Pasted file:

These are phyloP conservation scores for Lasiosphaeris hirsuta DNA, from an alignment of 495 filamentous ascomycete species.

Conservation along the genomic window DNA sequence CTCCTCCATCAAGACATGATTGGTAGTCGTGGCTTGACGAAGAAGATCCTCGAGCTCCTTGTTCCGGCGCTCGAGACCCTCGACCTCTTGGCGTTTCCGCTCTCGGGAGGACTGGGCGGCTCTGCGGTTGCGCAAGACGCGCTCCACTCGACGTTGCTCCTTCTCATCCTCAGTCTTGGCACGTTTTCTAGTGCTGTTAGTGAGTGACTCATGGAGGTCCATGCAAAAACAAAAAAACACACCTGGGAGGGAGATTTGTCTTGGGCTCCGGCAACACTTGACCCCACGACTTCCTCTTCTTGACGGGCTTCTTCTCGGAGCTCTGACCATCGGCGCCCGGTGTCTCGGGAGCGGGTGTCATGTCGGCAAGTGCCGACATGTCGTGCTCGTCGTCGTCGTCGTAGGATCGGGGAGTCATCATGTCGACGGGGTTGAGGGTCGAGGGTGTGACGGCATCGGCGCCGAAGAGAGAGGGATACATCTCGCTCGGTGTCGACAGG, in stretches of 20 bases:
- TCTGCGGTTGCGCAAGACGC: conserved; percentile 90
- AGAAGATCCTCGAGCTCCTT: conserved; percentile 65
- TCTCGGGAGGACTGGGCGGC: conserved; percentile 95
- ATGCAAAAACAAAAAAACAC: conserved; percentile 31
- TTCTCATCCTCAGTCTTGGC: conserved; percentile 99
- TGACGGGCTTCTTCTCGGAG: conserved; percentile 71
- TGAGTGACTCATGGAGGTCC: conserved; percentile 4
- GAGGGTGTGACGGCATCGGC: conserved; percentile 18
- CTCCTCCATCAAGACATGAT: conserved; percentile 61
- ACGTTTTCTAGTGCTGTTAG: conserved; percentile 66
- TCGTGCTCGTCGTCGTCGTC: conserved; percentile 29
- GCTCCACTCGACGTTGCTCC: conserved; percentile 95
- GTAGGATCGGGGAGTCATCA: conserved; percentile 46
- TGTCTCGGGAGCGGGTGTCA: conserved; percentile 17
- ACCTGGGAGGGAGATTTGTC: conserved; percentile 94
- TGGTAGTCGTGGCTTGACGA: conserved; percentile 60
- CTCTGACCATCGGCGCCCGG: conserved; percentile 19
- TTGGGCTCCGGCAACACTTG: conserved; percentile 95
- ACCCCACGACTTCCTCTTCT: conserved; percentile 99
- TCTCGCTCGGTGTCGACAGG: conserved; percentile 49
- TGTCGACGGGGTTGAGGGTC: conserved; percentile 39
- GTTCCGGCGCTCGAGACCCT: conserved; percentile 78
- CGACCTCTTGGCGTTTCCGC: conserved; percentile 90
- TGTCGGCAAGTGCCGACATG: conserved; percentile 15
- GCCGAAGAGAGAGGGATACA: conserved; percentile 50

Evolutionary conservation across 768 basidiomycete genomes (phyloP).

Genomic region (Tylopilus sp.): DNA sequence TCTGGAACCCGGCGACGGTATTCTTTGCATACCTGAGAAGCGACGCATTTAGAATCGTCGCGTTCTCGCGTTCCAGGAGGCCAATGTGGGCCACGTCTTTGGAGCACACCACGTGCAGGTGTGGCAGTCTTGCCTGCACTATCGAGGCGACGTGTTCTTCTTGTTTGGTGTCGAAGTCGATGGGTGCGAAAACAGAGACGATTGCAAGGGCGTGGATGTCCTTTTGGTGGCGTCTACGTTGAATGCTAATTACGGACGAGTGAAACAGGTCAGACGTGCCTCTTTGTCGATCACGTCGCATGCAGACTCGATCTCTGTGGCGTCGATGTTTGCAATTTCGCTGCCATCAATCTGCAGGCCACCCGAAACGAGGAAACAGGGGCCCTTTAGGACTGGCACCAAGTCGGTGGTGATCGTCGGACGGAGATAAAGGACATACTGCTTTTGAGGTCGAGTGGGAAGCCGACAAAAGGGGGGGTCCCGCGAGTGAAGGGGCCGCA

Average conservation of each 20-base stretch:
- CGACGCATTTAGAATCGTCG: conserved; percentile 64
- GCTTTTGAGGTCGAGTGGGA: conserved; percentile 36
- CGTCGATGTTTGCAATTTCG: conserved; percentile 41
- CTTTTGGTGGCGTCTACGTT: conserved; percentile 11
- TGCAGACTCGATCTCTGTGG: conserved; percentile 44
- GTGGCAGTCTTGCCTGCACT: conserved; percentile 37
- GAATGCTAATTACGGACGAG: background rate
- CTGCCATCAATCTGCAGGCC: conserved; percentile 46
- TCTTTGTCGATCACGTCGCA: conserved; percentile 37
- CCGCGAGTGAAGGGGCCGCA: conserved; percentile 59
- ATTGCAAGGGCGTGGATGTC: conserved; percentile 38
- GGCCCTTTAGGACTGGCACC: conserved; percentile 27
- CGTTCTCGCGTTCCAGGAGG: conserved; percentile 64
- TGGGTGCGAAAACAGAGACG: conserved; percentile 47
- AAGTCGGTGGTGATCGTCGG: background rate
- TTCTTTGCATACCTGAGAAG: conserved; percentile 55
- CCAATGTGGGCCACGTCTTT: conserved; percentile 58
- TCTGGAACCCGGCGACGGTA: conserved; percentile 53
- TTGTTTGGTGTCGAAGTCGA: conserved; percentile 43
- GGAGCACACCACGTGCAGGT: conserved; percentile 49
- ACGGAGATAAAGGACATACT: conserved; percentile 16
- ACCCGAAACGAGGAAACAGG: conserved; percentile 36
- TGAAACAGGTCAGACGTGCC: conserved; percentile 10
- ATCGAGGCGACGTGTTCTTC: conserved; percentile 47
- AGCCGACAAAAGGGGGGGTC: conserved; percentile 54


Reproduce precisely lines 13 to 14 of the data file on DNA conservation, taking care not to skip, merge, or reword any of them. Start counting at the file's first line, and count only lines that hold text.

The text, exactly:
- TCGTGCTCGTCGTCGTCGTC: conserved; percentile 29
- GCTCCACTCGACGTTGCTCC: conserved; percentile 95